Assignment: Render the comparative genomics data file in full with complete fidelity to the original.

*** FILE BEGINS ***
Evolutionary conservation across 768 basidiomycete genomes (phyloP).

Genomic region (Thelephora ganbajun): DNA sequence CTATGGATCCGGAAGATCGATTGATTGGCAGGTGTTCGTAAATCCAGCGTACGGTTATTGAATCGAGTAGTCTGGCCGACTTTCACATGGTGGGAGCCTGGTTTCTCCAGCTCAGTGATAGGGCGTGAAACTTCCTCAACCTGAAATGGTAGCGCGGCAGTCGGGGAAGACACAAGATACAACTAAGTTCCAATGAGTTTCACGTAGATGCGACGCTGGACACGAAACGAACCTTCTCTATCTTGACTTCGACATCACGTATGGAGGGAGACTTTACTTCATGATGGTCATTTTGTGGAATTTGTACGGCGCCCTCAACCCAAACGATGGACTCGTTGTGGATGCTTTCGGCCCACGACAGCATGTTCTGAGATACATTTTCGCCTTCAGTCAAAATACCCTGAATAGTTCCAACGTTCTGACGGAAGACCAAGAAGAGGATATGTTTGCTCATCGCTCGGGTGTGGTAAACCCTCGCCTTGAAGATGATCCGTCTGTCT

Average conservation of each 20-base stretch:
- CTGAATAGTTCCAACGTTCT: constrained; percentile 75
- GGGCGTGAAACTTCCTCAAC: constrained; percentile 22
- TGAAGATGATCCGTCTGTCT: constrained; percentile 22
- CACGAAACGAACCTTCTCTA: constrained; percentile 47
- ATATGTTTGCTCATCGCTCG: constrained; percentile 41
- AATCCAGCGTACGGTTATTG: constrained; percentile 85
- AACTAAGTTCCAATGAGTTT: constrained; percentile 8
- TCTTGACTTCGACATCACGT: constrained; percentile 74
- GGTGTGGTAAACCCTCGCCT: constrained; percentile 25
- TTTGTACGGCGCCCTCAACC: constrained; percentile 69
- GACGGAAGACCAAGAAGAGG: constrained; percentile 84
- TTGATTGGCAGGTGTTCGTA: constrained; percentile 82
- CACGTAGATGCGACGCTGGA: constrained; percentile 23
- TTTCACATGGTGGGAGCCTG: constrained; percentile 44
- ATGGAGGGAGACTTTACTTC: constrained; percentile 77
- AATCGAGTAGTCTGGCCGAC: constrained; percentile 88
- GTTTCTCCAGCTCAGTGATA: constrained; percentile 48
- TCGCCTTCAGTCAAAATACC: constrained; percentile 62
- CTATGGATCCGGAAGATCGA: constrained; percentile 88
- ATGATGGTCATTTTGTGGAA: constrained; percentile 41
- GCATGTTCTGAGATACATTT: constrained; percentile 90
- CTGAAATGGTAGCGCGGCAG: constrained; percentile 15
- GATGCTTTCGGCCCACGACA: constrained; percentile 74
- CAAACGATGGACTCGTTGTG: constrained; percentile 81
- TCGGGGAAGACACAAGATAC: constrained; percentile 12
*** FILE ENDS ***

Evolutionary conservation across 768 basidiomycete genomes (phyloP).

Genomic region (Thelephora ganbajun): DNA sequence CTATGGATCCGGAAGATCGATTGATTGGCAGGTGTTCGTAAATCCAGCGTACGGTTATTGAATCGAGTAGTCTGGCCGACTTTCACATGGTGGGAGCCTGGTTTCTCCAGCTCAGTGATAGGGCGTGAAACTTCCTCAACCTGAAATGGTAGCGCGGCAGTCGGGGAAGACACAAGATACAACTAAGTTCCAATGAGTTTCACGTAGATGCGACGCTGGACACGAAACGAACCTTCTCTATCTTGACTTCGACATCACGTATGGAGGGAGACTTTACTTCATGATGGTCATTTTGTGGAATTTGTACGGCGCCCTCAACCCAAACGATGGACTCGTTGTGGATGCTTTCGGCCCACGACAGCATGTTCTGAGATACATTTTCGCCTTCAGTCAAAATACCCTGAATAGTTCCAACGTTCTGACGGAAGACCAAGAAGAGGATATGTTTGCTCATCGCTCGGGTGTGGTAAACCCTCGCCTTGAAGATGATCCGTCTGTCT

Average conservation of each 20-base stretch:
- CTGAATAGTTCCAACGTTCT: constrained; percentile 75
- GGGCGTGAAACTTCCTCAAC: constrained; percentile 22
- TGAAGATGATCCGTCTGTCT: constrained; percentile 22
- CACGAAACGAACCTTCTCTA: constrained; percentile 47
- ATATGTTTGCTCATCGCTCG: constrained; percentile 41
- AATCCAGCGTACGGTTATTG: constrained; percentile 85
- AACTAAGTTCCAATGAGTTT: constrained; percentile 8
- TCTTGACTTCGACATCACGT: constrained; percentile 74
- GGTGTGGTAAACCCTCGCCT: constrained; percentile 25
- TTTGTACGGCGCCCTCAACC: constrained; percentile 69
- GACGGAAGACCAAGAAGAGG: constrained; percentile 84
- TTGATTGGCAGGTGTTCGTA: constrained; percentile 82
- CACGTAGATGCGACGCTGGA: constrained; percentile 23
- TTTCACATGGTGGGAGCCTG: constrained; percentile 44
- ATGGAGGGAGACTTTACTTC: constrained; percentile 77
- AATCGAGTAGTCTGGCCGAC: constrained; percentile 88
- GTTTCTCCAGCTCAGTGATA: constrained; percentile 48
- TCGCCTTCAGTCAAAATACC: constrained; percentile 62
- CTATGGATCCGGAAGATCGA: constrained; percentile 88
- ATGATGGTCATTTTGTGGAA: constrained; percentile 41
- GCATGTTCTGAGATACATTT: constrained; percentile 90
- CTGAAATGGTAGCGCGGCAG: constrained; percentile 15
- GATGCTTTCGGCCCACGACA: constrained; percentile 74
- CAAACGATGGACTCGTTGTG: constrained; percentile 81
- TCGGGGAAGACACAAGATAC: constrained; percentile 12